Can you put into words losing that way?
DM: “I mean, it sucks. I don’t know if there’s any other way to put it. Obviously credit to them. They fought through the final whistle and played fought the entire game but yeah, it hurts.”
Desmond, obviously you guys knew how important to stop the run was. What did you guys do to take that away from them today?
“Just played. We didn’t really change anything up too much. You know, we knew that they had the ability to run the ball out of some personnels that normally indicated pass so we put in some things to address that but other than that we just played our base defense.”
It’s obviously a disappointing loss, but just given what you guys have shown this season is this something that you feel like is going to snag you the rest of the way or is this something that really can serve as motivation?
JR: “Can’t let it snag you. Just have to learn what we can learn from this game. Look and remember it’s one game. Obviously it’s very disappointing and hard to look at anything else right now but yeah, you’ve just got to keep fighting. Can’t let one loss lead to two.”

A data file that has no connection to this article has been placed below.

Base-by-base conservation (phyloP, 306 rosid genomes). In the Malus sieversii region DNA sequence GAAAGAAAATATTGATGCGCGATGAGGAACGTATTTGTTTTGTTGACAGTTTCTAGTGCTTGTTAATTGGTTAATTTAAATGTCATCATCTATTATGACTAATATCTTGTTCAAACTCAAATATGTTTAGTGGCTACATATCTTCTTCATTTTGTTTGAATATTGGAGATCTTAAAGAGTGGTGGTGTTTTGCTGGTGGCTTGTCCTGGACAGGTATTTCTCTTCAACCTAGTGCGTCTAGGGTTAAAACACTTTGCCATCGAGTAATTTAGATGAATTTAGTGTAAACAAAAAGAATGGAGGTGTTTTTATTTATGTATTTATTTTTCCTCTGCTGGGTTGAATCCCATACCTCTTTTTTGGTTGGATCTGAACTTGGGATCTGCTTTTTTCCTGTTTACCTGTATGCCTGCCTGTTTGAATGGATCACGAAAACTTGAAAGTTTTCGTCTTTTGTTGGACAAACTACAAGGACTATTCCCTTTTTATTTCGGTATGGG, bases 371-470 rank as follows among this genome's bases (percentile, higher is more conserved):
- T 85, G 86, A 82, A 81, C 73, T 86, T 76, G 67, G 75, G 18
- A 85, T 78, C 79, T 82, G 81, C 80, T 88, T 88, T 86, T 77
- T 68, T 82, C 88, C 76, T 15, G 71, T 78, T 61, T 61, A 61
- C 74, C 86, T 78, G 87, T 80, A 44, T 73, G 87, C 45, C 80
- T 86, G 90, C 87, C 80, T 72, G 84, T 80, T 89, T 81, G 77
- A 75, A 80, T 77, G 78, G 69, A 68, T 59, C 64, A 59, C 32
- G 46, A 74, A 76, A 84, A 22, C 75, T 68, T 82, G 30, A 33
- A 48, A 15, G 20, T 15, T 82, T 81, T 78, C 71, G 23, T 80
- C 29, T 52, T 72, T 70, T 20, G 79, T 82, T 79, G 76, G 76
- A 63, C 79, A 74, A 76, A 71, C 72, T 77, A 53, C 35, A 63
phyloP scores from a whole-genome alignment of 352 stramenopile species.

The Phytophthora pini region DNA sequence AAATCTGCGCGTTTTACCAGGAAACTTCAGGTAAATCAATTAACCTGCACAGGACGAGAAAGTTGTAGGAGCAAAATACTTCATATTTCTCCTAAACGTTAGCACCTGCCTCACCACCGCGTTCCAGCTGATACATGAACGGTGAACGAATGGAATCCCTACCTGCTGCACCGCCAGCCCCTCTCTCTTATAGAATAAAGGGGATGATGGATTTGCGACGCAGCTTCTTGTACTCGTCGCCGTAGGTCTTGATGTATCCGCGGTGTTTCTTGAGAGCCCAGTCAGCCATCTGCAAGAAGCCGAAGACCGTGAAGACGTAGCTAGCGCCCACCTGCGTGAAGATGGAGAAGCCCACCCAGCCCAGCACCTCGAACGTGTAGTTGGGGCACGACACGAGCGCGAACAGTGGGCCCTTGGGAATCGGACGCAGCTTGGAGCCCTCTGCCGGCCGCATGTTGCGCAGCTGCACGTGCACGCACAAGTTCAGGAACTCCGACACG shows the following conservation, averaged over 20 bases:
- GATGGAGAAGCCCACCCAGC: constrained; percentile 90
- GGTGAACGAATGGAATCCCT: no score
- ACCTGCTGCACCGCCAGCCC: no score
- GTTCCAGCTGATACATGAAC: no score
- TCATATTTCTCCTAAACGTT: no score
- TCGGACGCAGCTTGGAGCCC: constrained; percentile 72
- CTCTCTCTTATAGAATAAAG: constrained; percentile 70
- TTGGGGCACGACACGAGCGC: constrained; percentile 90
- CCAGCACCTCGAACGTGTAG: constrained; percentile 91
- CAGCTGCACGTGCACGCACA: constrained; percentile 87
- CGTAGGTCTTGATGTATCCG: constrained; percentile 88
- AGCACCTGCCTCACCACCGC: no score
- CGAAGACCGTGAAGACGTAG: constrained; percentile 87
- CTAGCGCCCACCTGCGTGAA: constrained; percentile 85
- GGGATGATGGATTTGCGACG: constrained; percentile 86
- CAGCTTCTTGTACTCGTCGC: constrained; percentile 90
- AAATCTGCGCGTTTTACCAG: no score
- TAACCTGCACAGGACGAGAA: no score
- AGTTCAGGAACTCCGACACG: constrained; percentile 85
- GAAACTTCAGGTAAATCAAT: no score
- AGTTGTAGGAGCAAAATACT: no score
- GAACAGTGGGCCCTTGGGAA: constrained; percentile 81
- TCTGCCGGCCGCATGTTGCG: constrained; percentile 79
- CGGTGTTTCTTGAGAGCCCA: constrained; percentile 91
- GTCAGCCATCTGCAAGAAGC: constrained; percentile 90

Is there any consolation knowing that it did come down to a fluky play, that you guys did play well enough to win this game?
JR: “As far as I’m concerned a loss is a loss regardless of what happens.”
Jake, any thoughts on maybe some missed opportunities? You had possession right before the half on their side of the field. Is this the type of game where you think about series that might have gone differently?